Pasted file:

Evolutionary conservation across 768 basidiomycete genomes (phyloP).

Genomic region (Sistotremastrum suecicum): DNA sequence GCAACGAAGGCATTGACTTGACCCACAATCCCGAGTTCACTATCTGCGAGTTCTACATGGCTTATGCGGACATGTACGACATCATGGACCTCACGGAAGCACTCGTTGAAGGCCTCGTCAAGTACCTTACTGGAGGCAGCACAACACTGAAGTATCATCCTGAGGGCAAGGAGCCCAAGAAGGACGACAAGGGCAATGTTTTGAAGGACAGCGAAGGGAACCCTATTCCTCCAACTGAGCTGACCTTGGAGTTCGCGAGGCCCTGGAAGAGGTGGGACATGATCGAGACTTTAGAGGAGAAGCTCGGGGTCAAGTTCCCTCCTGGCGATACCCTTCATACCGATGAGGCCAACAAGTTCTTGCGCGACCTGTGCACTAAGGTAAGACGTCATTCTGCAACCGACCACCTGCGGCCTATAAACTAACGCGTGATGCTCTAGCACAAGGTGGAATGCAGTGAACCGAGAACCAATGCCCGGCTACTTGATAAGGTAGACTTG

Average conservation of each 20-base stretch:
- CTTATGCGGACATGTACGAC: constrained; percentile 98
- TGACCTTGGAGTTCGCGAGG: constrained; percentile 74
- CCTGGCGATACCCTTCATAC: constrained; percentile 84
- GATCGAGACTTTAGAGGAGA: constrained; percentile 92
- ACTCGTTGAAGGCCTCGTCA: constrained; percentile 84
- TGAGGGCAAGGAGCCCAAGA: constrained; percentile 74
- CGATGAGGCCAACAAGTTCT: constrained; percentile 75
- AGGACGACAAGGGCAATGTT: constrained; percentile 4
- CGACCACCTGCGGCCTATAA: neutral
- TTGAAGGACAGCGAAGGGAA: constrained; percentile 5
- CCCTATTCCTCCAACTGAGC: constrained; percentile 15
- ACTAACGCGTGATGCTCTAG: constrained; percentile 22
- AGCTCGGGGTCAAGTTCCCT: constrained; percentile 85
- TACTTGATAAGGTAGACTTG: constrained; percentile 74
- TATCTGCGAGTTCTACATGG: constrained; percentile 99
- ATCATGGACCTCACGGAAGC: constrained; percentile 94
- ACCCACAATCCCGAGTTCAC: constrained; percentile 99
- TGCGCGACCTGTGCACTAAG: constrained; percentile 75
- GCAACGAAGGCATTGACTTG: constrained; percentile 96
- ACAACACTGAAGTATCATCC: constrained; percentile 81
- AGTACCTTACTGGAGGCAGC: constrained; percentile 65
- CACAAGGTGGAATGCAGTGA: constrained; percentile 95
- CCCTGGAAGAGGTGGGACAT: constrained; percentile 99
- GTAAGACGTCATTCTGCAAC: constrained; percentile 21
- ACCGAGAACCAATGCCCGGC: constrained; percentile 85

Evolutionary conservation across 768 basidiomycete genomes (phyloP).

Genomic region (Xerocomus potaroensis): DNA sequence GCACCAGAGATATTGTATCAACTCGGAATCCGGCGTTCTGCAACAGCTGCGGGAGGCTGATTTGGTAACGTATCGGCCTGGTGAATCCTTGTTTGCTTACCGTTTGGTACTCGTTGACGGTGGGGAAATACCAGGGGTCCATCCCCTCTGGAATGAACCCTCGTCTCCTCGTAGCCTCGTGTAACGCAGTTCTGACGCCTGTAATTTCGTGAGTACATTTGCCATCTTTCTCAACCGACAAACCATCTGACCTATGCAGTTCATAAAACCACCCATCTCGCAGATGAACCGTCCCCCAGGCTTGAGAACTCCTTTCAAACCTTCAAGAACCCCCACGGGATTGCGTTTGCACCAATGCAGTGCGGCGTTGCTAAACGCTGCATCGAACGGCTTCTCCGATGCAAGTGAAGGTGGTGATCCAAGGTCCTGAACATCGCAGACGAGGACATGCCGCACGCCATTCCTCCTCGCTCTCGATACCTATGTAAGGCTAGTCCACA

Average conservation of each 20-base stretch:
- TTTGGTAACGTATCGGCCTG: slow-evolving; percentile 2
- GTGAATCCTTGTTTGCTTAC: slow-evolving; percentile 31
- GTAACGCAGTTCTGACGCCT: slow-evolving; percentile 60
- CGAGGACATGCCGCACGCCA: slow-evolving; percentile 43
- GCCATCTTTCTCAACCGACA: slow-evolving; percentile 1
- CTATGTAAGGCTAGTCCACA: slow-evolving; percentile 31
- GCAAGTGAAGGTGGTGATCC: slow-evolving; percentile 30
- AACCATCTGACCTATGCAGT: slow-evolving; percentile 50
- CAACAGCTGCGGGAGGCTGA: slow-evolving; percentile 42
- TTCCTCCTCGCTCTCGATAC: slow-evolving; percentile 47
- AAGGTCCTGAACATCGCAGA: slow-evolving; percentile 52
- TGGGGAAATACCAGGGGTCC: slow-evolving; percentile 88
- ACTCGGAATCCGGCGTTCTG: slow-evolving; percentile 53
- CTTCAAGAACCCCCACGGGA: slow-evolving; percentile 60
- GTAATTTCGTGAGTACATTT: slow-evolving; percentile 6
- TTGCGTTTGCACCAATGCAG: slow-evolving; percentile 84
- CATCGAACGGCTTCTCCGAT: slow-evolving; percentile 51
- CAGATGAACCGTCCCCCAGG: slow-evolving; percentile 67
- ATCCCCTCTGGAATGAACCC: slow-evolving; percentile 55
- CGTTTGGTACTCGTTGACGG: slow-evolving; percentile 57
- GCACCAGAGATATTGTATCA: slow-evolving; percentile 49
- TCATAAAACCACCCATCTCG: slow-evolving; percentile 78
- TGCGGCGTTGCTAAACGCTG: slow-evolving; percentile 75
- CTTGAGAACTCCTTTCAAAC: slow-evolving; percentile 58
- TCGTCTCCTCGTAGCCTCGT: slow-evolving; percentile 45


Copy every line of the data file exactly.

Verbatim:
Evolutionary conservation across 768 basidiomycete genomes (phyloP).

Genomic region (Sistotremastrum suecicum): DNA sequence GCAACGAAGGCATTGACTTGACCCACAATCCCGAGTTCACTATCTGCGAGTTCTACATGGCTTATGCGGACATGTACGACATCATGGACCTCACGGAAGCACTCGTTGAAGGCCTCGTCAAGTACCTTACTGGAGGCAGCACAACACTGAAGTATCATCCTGAGGGCAAGGAGCCCAAGAAGGACGACAAGGGCAATGTTTTGAAGGACAGCGAAGGGAACCCTATTCCTCCAACTGAGCTGACCTTGGAGTTCGCGAGGCCCTGGAAGAGGTGGGACATGATCGAGACTTTAGAGGAGAAGCTCGGGGTCAAGTTCCCTCCTGGCGATACCCTTCATACCGATGAGGCCAACAAGTTCTTGCGCGACCTGTGCACTAAGGTAAGACGTCATTCTGCAACCGACCACCTGCGGCCTATAAACTAACGCGTGATGCTCTAGCACAAGGTGGAATGCAGTGAACCGAGAACCAATGCCCGGCTACTTGATAAGGTAGACTTG

Average conservation of each 20-base stretch:
- CTTATGCGGACATGTACGAC: constrained; percentile 98
- TGACCTTGGAGTTCGCGAGG: constrained; percentile 74
- CCTGGCGATACCCTTCATAC: constrained; percentile 84
- GATCGAGACTTTAGAGGAGA: constrained; percentile 92
- ACTCGTTGAAGGCCTCGTCA: constrained; percentile 84
- TGAGGGCAAGGAGCCCAAGA: constrained; percentile 74
- CGATGAGGCCAACAAGTTCT: constrained; percentile 75
- AGGACGACAAGGGCAATGTT: constrained; percentile 4
- CGACCACCTGCGGCCTATAA: neutral
- TTGAAGGACAGCGAAGGGAA: constrained; percentile 5
- CCCTATTCCTCCAACTGAGC: constrained; percentile 15
- ACTAACGCGTGATGCTCTAG: constrained; percentile 22
- AGCTCGGGGTCAAGTTCCCT: constrained; percentile 85
- TACTTGATAAGGTAGACTTG: constrained; percentile 74
- TATCTGCGAGTTCTACATGG: constrained; percentile 99
- ATCATGGACCTCACGGAAGC: constrained; percentile 94
- ACCCACAATCCCGAGTTCAC: constrained; percentile 99
- TGCGCGACCTGTGCACTAAG: constrained; percentile 75
- GCAACGAAGGCATTGACTTG: constrained; percentile 96
- ACAACACTGAAGTATCATCC: constrained; percentile 81
- AGTACCTTACTGGAGGCAGC: constrained; percentile 65
- CACAAGGTGGAATGCAGTGA: constrained; percentile 95
- CCCTGGAAGAGGTGGGACAT: constrained; percentile 99
- GTAAGACGTCATTCTGCAAC: constrained; percentile 21
- ACCGAGAACCAATGCCCGGC: constrained; percentile 85

Evolutionary conservation across 768 basidiomycete genomes (phyloP).

Genomic region (Xerocomus potaroensis): DNA sequence GCACCAGAGATATTGTATCAACTCGGAATCCGGCGTTCTGCAACAGCTGCGGGAGGCTGATTTGGTAACGTATCGGCCTGGTGAATCCTTGTTTGCTTACCGTTTGGTACTCGTTGACGGTGGGGAAATACCAGGGGTCCATCCCCTCTGGAATGAACCCTCGTCTCCTCGTAGCCTCGTGTAACGCAGTTCTGACGCCTGTAATTTCGTGAGTACATTTGCCATCTTTCTCAACCGACAAACCATCTGACCTATGCAGTTCATAAAACCACCCATCTCGCAGATGAACCGTCCCCCAGGCTTGAGAACTCCTTTCAAACCTTCAAGAACCCCCACGGGATTGCGTTTGCACCAATGCAGTGCGGCGTTGCTAAACGCTGCATCGAACGGCTTCTCCGATGCAAGTGAAGGTGGTGATCCAAGGTCCTGAACATCGCAGACGAGGACATGCCGCACGCCATTCCTCCTCGCTCTCGATACCTATGTAAGGCTAGTCCACA

Average conservation of each 20-base stretch:
- TTTGGTAACGTATCGGCCTG: slow-evolving; percentile 2
- GTGAATCCTTGTTTGCTTAC: slow-evolving; percentile 31
- GTAACGCAGTTCTGACGCCT: slow-evolving; percentile 60
- CGAGGACATGCCGCACGCCA: slow-evolving; percentile 43
- GCCATCTTTCTCAACCGACA: slow-evolving; percentile 1
- CTATGTAAGGCTAGTCCACA: slow-evolving; percentile 31
- GCAAGTGAAGGTGGTGATCC: slow-evolving; percentile 30
- AACCATCTGACCTATGCAGT: slow-evolving; percentile 50
- CAACAGCTGCGGGAGGCTGA: slow-evolving; percentile 42
- TTCCTCCTCGCTCTCGATAC: slow-evolving; percentile 47
- AAGGTCCTGAACATCGCAGA: slow-evolving; percentile 52
- TGGGGAAATACCAGGGGTCC: slow-evolving; percentile 88
- ACTCGGAATCCGGCGTTCTG: slow-evolving; percentile 53
- CTTCAAGAACCCCCACGGGA: slow-evolving; percentile 60
- GTAATTTCGTGAGTACATTT: slow-evolving; percentile 6
- TTGCGTTTGCACCAATGCAG: slow-evolving; percentile 84
- CATCGAACGGCTTCTCCGAT: slow-evolving; percentile 51
- CAGATGAACCGTCCCCCAGG: slow-evolving; percentile 67
- ATCCCCTCTGGAATGAACCC: slow-evolving; percentile 55
- CGTTTGGTACTCGTTGACGG: slow-evolving; percentile 57
- GCACCAGAGATATTGTATCA: slow-evolving; percentile 49
- TCATAAAACCACCCATCTCG: slow-evolving; percentile 78
- TGCGGCGTTGCTAAACGCTG: slow-evolving; percentile 75
- CTTGAGAACTCCTTTCAAAC: slow-evolving; percentile 58
- TCGTCTCCTCGTAGCCTCGT: slow-evolving; percentile 45